Two weeks of discussion and edit-warring over the phrase resulted in the label being attributed as a “description” without noting it was from just a single source. Others still argued it should not be included in the introduction to the article, but were overruled. In the course of the dispute over the “fake news” label, another Newsweek story by Maria Vultaggio appeared using the same labels as on Wikipedia at the time. Law and Crime, a legal news site, also used similar labeling of Gateway Pundit in one of its stories. Neither reporter responded to requests for comment.

While the description was removed earlier this year, the “fake news” smear has persisted as the page had also been included in the “fake news” category. It was also added to a “list of fake news websites” around the time the label was being added to the Gateway Pundit page, though the cited articles did not describe it as such. When an editor sought to remove the listing of Gateway Pundit, noting the sources did not support the label, one editor added Croucher’s Newsweek article as a source.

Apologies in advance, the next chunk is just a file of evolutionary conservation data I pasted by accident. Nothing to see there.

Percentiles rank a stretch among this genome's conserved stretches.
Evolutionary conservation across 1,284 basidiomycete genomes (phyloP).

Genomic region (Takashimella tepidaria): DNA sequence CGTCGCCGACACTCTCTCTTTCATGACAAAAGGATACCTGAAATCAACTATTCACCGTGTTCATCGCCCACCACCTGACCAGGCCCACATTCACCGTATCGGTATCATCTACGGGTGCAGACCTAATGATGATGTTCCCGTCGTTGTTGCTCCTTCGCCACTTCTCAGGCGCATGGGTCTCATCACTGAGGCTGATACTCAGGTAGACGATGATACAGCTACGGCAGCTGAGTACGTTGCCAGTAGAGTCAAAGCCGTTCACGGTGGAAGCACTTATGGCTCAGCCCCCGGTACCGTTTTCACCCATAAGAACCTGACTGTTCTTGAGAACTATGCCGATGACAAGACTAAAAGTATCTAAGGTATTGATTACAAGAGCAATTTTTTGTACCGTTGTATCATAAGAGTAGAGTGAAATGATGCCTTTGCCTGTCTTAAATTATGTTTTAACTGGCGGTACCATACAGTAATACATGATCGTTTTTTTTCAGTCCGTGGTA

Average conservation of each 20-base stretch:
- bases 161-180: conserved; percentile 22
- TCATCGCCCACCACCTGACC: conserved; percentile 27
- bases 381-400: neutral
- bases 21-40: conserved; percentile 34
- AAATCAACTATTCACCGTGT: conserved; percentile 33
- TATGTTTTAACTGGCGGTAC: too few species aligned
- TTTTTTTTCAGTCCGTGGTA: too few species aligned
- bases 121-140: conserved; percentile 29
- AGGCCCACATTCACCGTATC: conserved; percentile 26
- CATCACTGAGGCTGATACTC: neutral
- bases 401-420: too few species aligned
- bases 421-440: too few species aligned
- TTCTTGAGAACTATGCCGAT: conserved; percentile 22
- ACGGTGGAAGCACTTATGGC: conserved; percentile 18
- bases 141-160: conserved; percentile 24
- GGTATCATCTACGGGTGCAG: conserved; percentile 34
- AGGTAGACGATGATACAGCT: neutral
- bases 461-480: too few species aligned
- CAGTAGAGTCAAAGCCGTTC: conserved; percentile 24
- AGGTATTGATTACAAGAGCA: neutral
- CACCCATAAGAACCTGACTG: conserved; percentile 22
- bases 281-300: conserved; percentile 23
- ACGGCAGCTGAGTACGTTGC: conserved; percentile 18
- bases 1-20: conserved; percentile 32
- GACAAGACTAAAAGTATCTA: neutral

Evidence of a double standard exists as Buzzfeed, which has repeatedly been caught publishing false information, was added to the same list of “fake news websites” after its reporting alleged Trump’s lawyer Michael Cohen testified to Mueller that Trump directed him to lie to Congress about negotiations for a Trump building in Russia. The report was subsequently refuted by Mueller himself in an unprecedented response, but BuzzFeed refused to retract its claims even after the release of the Mueller report further refuted their reporting. Wikipedia editors insisted getting stories wrong occasionally did not mean the outlet belonged on the list, even when the outlet stood by a prominently debunked falsehood.